The authors on knowledge management:
Of course, one of the big challenges for companies is that, unlike information or data, knowledge does not flow easily, as it relies on long-term trust-based relationships. Indeed, data and information are facts that describe a situation and can be generated by machines, whereas knowledge consists of truths, beliefs, methods, solutions, ideas and other elements that are created by humans and shared among people who trust one another. So one of the keys to success in this new economic reality is to move from a transactional world to a long-term trust-based world.
I have to like these questions the authors ask organizational leaders:
How good are you at engaging your detractors? How much of a “perpetual beta” culture do you have in your company? Do you consider your customer service department to be a cost center, or something more?
On the value of marketing materials:
McKinsey estimates that two-thirds of all buying decision-focused conversations do not involve anyone from the company. In a separate study, IDC estimated that only 20 percent of all content developed by the typical marketing department is actually used by the sales organization. What we can extrapolate from this information is that the content developed by most marketing departments is used in less than 7 percent of all buying decisions.
The most interesting part of the book is the Hyper-Sociality Index, based on four pillars:
Tribes vs Segments: “In a hyper-social environment you need to reach the tribes whose members influence one another – not the market segments that can be targeted with direct mail and ad campaigns”
Human-centricity vs Company-centricity: “… the shift in attention to the human elements of your business can help to improve product development, marketing, sales, talent management, knowledge management, and customer service.”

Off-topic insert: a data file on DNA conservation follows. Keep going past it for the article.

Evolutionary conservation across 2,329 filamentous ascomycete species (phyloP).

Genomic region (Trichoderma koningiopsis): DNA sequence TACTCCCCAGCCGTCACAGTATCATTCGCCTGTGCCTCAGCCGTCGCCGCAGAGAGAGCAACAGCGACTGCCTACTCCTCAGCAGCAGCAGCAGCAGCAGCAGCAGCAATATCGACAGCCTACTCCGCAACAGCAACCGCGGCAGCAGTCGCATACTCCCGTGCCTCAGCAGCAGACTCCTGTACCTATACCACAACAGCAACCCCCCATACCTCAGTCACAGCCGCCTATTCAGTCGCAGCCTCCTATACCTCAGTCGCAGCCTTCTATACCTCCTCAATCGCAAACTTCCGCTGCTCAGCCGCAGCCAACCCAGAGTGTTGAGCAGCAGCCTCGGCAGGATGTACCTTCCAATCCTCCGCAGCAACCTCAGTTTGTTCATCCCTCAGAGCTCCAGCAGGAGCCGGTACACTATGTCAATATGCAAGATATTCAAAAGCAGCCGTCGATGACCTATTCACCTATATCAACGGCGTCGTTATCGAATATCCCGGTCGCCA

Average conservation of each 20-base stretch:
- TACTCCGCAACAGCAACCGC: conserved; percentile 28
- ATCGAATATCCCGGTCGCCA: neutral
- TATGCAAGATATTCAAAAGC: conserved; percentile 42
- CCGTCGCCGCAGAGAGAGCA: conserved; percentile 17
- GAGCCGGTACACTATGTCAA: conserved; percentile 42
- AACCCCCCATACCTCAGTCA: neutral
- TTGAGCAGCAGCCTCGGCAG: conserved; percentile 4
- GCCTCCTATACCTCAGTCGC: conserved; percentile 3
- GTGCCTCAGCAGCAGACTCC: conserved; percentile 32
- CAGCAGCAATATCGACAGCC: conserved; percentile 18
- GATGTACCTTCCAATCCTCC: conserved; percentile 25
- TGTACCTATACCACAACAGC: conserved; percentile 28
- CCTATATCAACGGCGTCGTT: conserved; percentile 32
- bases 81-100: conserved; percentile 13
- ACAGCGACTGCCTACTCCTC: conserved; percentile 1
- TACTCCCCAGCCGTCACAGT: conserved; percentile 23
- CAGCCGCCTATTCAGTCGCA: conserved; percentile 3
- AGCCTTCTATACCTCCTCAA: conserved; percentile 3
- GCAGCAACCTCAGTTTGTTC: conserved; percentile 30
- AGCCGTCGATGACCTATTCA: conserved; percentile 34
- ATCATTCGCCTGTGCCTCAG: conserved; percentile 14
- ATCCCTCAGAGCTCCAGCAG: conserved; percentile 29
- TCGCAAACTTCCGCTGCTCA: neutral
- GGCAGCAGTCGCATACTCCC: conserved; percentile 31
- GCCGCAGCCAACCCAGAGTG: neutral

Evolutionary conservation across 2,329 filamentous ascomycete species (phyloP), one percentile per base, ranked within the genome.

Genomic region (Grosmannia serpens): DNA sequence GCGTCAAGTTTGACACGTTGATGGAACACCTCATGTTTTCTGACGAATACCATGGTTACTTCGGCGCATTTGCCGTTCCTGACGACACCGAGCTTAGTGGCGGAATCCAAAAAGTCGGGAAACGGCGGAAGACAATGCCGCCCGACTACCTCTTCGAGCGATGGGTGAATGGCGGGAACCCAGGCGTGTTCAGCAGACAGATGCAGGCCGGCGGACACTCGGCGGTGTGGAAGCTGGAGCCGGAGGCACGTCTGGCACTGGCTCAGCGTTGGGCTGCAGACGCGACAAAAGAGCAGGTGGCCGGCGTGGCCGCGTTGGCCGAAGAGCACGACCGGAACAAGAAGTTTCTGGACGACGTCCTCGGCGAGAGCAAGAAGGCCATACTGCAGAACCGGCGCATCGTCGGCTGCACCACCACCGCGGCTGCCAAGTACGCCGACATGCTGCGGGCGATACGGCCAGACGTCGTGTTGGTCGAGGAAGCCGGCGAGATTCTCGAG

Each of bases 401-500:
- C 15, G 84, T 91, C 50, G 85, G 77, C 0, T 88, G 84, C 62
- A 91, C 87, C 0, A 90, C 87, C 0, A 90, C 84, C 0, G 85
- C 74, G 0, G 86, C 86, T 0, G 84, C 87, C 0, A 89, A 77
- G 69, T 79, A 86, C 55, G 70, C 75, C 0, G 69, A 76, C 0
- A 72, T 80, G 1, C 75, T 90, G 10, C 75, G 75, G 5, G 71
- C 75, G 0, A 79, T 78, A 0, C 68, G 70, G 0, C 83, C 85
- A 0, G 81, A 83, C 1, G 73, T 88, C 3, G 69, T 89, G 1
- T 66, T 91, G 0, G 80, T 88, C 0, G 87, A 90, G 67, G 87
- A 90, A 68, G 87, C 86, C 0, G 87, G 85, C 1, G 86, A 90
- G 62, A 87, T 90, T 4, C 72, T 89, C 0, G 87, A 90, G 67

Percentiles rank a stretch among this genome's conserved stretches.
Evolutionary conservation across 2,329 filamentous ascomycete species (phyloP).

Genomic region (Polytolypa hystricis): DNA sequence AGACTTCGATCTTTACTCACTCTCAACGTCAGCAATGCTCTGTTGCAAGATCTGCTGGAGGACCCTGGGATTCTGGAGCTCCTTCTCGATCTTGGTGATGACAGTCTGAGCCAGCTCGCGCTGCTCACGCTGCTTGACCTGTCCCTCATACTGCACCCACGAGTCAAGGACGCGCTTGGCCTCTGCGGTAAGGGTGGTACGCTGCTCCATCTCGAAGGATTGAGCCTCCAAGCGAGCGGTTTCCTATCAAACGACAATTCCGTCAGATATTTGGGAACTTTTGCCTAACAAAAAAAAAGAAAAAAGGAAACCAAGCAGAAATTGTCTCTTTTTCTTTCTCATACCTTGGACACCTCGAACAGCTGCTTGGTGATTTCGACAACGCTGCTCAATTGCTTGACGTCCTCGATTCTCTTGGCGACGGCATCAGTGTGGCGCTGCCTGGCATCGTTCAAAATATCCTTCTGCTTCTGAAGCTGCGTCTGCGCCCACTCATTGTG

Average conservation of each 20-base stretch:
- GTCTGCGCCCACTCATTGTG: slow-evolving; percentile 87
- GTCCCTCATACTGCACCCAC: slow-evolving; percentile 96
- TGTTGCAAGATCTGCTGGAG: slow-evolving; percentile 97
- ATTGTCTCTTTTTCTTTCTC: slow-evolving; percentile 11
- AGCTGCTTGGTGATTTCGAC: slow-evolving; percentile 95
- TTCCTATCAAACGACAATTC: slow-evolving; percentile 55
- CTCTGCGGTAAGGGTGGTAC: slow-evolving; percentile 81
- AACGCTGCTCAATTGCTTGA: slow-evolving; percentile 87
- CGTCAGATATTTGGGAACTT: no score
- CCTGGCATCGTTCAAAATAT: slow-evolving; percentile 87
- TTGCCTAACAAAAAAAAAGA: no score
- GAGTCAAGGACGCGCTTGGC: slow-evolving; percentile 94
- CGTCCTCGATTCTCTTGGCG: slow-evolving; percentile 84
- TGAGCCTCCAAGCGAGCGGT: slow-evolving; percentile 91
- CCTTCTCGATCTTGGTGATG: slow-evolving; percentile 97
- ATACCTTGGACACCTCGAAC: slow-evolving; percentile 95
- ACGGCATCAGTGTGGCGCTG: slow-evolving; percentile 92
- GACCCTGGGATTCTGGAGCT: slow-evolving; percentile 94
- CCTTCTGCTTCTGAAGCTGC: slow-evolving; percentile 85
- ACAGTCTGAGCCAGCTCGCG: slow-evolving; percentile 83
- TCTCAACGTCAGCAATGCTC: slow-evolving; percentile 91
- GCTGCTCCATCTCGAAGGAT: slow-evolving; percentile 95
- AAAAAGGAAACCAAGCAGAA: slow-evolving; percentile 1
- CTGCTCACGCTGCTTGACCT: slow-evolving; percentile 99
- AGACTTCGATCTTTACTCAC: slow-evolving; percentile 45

Networks vs Channels: “Data and knowledge flow through channels, whereas networks allow knowledge to flow.”
Social Messiness vs Process and Hierarchy: “SEAMS: sensing, engaging, activating, measuring, storytelling” [Note: this does not align with the Cynefin framework that advocates a "Probe-Sense-Respond" approach so I think SEAMS lacks the flexibility necessary in complex environments.]
The authors pose a similar question I have been asking for years as well, “Will traditional hierarchical organizations, with multiple levels of management between the tribes and corporate decision makers, enjoy any sort of advantage in a hyper-social future?”
Finally, here are 8 characteristics of hyper-social leaders:
- Behave like humans, not faceless entities
- Ditch the rule books and embrace values
- Live their values
- Trust people and create trusted environments
- Embrace transparency
- Embrace diversity
- Never compromise on quality
- Let go of control
If these concepts are new to you, I would recommend this book. I noticed that John Hagel is often quoted in this book, so you may want to pick up his latest book as well, or instead: The Power of Pull